The Rajasthan Atomic Power Project (RAPP), located in Rawatbhata in the north Indian state of Rajasthan, currently has six pressurised heavy water reactor (PHWR) units, operating with a total installed capacity of 1,180MW.

The Nuclear Power Corporation of India (NPCIL), the owner and operator of the plant, is increasing the existing capacity of the plant by constructing two more reactors Units 7 and 8.

NPCIL signed a joint venture agreement with the Indian Oil Corporation (IOC) in November 2010 to sell 26% to 49% of the equity interest in the project to the latter.

The first pour of concrete (FPC) for the seventh reactor of 700MW capacity was achieved in July 2011. The reactor is scheduled to be completed in December 2020. The start-up transformer (SUT) of the unit was also commissioned.

The eighth reactor, which is also of 700MW capacity, is expected to be completed by December 2021. The civil works in both units are currently underway.

The two PHWR reactors will increase the current capacity of the plant by 1,400MW, of which 700MW be allocated to the state of Rajasthan.

Rajasthan atomic power plant history

The first reactor was commissioned in December 1973 with an installed capacity of 100MW. The second reactor of 200MW capacity was synchronised to the grid in April 1981. The third and fourth reactors, each of 220MW capacity, began commercial operations in June 2000 and December 2000 respectively.

The fifth reactor achieved first criticality in November 2009 and commenced commercial operations in February 2010. It also has an installed capacity of 220MW.

The sixth unit of 220MW capacity attained the first criticality in January 2010 and began commercial operations a month later in March 2010.

Development of Units 7 and 8

RAPP Units 7 and 8 were approved by the Government of India in October 2009. Excavation works for both units began in August 2010.

The engineering, procurement and construction (EPC) contract of the units was awarded to Hindustan Construction Company (HCC) in May 2010. The total value of the contract is INR88.79m (approximately $1.85m ). The company was also involved in the construction of the previous units of RAPP.

“The two PHWR reactors will increase the current capacity of the plant by 1,400MW.”

HCC’s work includes excavation, grouting and construction of the main reactor buildings, control buildings, station auxiliary buildings and fuel storage building.

The contract also calls for the construction of a ventilation stack, stack monitoring room, heavy water upgrading plant and other associated buildings.

A massive dome of the Unit 7 reactor building was erected, using 1,350t LIEBHERR LR 11350 Crawler Crane in February 2018. The dome is a single-piece torispherical dish-shaped 8m-tall structure, 49m in diameter and weighing 346 metric tonnes.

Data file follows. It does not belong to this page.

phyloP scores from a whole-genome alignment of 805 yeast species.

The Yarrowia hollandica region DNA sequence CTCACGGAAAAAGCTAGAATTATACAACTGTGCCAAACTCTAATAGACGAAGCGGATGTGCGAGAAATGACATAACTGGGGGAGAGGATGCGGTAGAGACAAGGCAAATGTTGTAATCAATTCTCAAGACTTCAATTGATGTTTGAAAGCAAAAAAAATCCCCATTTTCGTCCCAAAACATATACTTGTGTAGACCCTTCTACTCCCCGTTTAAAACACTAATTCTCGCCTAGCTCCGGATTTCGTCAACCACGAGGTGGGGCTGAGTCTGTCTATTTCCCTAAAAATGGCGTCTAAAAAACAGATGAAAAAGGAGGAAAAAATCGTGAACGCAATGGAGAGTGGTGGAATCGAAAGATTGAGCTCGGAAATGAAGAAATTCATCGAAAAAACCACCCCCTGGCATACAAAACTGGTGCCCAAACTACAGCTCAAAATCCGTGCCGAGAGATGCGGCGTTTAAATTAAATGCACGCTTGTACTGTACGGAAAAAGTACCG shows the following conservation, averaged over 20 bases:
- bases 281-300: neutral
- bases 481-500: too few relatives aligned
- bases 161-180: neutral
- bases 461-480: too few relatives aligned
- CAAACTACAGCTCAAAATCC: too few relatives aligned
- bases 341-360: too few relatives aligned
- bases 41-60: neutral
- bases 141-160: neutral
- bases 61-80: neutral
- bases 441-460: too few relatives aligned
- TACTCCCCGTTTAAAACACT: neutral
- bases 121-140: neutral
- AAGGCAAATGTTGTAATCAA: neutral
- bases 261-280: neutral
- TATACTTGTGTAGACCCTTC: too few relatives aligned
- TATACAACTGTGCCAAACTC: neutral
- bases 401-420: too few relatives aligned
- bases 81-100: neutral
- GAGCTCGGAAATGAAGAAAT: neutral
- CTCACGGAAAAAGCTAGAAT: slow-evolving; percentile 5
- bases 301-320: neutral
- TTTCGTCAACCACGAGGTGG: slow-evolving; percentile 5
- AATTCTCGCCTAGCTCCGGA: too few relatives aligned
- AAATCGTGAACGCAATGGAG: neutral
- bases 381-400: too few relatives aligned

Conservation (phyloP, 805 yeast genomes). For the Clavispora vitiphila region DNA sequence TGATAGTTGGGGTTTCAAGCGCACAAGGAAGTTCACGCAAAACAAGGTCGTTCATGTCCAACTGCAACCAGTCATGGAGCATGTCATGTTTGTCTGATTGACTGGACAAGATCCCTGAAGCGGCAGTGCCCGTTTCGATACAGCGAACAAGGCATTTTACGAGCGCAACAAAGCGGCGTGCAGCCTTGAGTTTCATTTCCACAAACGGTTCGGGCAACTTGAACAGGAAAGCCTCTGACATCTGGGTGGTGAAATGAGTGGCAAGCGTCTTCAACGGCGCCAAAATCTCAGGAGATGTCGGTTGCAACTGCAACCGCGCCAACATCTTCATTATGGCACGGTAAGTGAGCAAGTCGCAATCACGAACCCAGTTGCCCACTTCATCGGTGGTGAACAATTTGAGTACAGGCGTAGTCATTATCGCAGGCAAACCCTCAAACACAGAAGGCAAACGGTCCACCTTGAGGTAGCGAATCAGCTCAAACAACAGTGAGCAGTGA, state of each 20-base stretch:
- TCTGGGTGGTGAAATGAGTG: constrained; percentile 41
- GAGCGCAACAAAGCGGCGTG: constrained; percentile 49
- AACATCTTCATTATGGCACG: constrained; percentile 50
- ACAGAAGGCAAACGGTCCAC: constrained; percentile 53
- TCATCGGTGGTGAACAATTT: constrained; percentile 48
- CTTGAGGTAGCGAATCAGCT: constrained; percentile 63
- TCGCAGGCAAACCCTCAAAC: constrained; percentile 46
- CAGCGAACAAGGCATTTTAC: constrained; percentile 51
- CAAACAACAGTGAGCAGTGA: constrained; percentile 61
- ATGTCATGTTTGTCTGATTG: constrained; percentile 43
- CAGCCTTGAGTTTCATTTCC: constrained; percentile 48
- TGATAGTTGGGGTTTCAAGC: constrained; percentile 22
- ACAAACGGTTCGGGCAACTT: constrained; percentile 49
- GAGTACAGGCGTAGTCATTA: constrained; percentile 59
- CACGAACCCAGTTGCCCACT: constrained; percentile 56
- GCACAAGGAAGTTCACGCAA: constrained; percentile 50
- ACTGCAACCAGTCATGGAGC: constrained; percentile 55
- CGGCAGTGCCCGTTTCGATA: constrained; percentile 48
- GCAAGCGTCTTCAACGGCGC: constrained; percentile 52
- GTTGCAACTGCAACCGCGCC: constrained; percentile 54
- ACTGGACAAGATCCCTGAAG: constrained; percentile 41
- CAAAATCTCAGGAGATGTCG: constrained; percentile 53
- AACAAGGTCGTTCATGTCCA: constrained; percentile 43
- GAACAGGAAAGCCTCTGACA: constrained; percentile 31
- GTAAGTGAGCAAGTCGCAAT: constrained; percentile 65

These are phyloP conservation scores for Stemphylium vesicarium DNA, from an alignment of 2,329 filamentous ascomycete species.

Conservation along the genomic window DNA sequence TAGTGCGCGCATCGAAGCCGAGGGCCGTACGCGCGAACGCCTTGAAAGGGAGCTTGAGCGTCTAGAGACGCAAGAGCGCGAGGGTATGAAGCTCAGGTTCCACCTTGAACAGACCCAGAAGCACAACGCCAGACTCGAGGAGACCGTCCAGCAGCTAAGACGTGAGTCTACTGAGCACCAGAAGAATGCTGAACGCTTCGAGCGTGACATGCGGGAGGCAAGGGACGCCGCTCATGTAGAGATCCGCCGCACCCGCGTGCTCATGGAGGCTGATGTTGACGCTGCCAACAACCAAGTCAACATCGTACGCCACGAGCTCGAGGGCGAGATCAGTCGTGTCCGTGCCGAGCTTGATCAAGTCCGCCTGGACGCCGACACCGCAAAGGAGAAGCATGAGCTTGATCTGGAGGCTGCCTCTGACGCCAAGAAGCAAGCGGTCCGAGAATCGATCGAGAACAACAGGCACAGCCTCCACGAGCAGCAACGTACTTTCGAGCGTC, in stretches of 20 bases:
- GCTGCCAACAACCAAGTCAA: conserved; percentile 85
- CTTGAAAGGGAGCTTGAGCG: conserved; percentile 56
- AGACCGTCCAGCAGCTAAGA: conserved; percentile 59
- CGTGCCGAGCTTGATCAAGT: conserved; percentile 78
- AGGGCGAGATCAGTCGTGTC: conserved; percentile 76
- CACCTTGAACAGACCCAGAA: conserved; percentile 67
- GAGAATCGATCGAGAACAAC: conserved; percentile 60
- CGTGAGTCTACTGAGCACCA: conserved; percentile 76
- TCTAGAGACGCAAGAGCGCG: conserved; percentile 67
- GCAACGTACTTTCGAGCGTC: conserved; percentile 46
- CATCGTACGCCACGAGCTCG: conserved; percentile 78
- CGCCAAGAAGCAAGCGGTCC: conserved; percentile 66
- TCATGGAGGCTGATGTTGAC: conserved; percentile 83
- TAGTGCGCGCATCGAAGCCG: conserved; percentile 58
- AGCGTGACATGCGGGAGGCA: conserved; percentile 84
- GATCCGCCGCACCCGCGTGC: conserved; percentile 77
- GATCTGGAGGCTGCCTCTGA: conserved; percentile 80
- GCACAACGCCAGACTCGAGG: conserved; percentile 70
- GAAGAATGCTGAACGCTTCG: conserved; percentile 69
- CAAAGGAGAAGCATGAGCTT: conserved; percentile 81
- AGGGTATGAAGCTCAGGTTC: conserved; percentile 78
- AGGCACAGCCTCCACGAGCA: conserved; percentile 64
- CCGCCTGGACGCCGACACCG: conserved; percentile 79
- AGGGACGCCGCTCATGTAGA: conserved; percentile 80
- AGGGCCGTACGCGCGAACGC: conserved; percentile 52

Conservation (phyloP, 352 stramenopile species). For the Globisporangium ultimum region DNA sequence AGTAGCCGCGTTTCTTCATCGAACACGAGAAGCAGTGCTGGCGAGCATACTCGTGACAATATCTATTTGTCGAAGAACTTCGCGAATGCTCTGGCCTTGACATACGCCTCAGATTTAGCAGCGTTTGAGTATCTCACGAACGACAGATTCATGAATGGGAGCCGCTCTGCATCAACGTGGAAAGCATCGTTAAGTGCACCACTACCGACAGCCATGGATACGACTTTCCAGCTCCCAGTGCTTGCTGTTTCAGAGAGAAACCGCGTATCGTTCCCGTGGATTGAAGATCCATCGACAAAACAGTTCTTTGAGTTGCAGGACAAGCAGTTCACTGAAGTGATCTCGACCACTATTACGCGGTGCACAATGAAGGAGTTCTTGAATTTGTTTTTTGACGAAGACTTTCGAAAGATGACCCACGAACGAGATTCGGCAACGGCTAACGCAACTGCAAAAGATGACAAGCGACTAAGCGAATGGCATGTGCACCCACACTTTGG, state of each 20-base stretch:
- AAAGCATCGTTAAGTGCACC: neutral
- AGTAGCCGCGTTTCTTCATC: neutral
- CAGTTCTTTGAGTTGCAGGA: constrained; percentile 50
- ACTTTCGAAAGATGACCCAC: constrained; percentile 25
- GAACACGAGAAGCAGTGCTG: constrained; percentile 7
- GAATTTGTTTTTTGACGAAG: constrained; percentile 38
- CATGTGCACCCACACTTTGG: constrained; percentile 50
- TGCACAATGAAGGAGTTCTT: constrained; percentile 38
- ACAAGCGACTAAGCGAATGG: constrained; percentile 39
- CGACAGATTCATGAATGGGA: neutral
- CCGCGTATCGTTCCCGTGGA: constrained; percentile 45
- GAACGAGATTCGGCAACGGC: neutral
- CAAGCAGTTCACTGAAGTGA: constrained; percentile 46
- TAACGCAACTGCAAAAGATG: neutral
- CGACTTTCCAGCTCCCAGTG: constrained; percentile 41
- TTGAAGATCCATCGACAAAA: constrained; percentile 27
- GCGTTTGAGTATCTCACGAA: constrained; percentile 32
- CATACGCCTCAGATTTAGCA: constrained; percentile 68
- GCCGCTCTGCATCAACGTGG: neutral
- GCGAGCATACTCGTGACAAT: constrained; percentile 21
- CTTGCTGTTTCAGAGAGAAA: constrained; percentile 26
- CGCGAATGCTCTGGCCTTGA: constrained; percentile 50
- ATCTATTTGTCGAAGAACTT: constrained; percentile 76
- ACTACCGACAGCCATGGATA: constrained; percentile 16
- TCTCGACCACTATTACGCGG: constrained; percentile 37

Punj Lloyd Group is the EPC contractor for the equipment installation and internal piping. Valued INR67.8m (approximately $1.4m ), the comprehensive contract was awarded in July 2011. The work included equipment commissioning and piping for NPCIL’s Kakrapara Atomic Power Project (KAPP Unit 3 and Unit 4).

The electronics division of BGR Energy won the turnkey supply contract for the electrical systems of the main plant in August 2011.

NPCIL chose Electronics Corporation of India (ECIL) as the technology partner in a memorandum of understanding (MoU) signed in December 2010.

Technology incorporated into the RAPP

The new 700MW PHWR designed by NPCIL uses the latest, state-of-the-art technology. It is the scaled-up version of the 540MW PHWR, which has been operating at the Tarapur Nuclear Plant in Maharashtra since 2005.

The new reactor has an advanced safety feature and does not require human or machine intervention to ensure safety. It works on the passive safety system that is based on the principles of gravity and natural convection, which ensure safety under any operational state.

The reactor also features two independent and diverse shutdown systems. One is the passive decay heat removal system, which is capable of cooling the reactor core even in case of a complete power cut.

The other is the steel-lined inner containment, which can hold back the entire radioactivity within the reactor core in case of an accident.

Construction of the north Indian atomic power plant

The concrete for Unit 7 was poured at a rate of 90m³ an hour at 19°C. Ice was mixed in the concrete to maintain the required temperature level.

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